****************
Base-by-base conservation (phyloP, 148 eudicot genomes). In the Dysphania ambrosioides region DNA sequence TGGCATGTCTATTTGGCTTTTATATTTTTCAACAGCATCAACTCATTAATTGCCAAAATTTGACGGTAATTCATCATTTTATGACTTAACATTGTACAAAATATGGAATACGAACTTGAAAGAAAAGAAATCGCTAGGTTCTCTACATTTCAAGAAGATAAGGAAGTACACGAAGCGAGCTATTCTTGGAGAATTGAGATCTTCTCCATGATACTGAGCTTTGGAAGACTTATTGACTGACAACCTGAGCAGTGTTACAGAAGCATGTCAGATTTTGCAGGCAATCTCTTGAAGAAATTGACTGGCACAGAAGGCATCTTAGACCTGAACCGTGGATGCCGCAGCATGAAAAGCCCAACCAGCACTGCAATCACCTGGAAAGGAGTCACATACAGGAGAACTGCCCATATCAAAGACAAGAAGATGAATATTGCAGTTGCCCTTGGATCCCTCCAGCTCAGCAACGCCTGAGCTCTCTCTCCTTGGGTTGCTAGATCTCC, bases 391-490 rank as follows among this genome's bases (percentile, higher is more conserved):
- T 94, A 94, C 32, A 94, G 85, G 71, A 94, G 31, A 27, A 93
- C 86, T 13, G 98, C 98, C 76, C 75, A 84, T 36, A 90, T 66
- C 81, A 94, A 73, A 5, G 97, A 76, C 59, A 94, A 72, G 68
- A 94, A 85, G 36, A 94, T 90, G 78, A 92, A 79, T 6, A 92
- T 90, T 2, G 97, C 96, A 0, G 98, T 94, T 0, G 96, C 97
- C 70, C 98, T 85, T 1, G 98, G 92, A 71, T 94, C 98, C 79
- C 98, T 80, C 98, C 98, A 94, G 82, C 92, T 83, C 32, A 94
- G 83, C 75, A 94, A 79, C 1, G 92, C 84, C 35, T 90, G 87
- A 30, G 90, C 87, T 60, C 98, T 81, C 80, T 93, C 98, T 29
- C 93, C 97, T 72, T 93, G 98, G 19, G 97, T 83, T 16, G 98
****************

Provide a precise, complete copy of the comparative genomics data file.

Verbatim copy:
Base-by-base conservation (phyloP, 148 eudicot genomes). In the Dysphania ambrosioides region DNA sequence TGGCATGTCTATTTGGCTTTTATATTTTTCAACAGCATCAACTCATTAATTGCCAAAATTTGACGGTAATTCATCATTTTATGACTTAACATTGTACAAAATATGGAATACGAACTTGAAAGAAAAGAAATCGCTAGGTTCTCTACATTTCAAGAAGATAAGGAAGTACACGAAGCGAGCTATTCTTGGAGAATTGAGATCTTCTCCATGATACTGAGCTTTGGAAGACTTATTGACTGACAACCTGAGCAGTGTTACAGAAGCATGTCAGATTTTGCAGGCAATCTCTTGAAGAAATTGACTGGCACAGAAGGCATCTTAGACCTGAACCGTGGATGCCGCAGCATGAAAAGCCCAACCAGCACTGCAATCACCTGGAAAGGAGTCACATACAGGAGAACTGCCCATATCAAAGACAAGAAGATGAATATTGCAGTTGCCCTTGGATCCCTCCAGCTCAGCAACGCCTGAGCTCTCTCTCCTTGGGTTGCTAGATCTCC, bases 391-490 rank as follows among this genome's bases (percentile, higher is more conserved):
- T 94, A 94, C 32, A 94, G 85, G 71, A 94, G 31, A 27, A 93
- C 86, T 13, G 98, C 98, C 76, C 75, A 84, T 36, A 90, T 66
- C 81, A 94, A 73, A 5, G 97, A 76, C 59, A 94, A 72, G 68
- A 94, A 85, G 36, A 94, T 90, G 78, A 92, A 79, T 6, A 92
- T 90, T 2, G 97, C 96, A 0, G 98, T 94, T 0, G 96, C 97
- C 70, C 98, T 85, T 1, G 98, G 92, A 71, T 94, C 98, C 79
- C 98, T 80, C 98, C 98, A 94, G 82, C 92, T 83, C 32, A 94
- G 83, C 75, A 94, A 79, C 1, G 92, C 84, C 35, T 90, G 87
- A 30, G 90, C 87, T 60, C 98, T 81, C 80, T 93, C 98, T 29
- C 93, C 97, T 72, T 93, G 98, G 19, G 97, T 83, T 16, G 98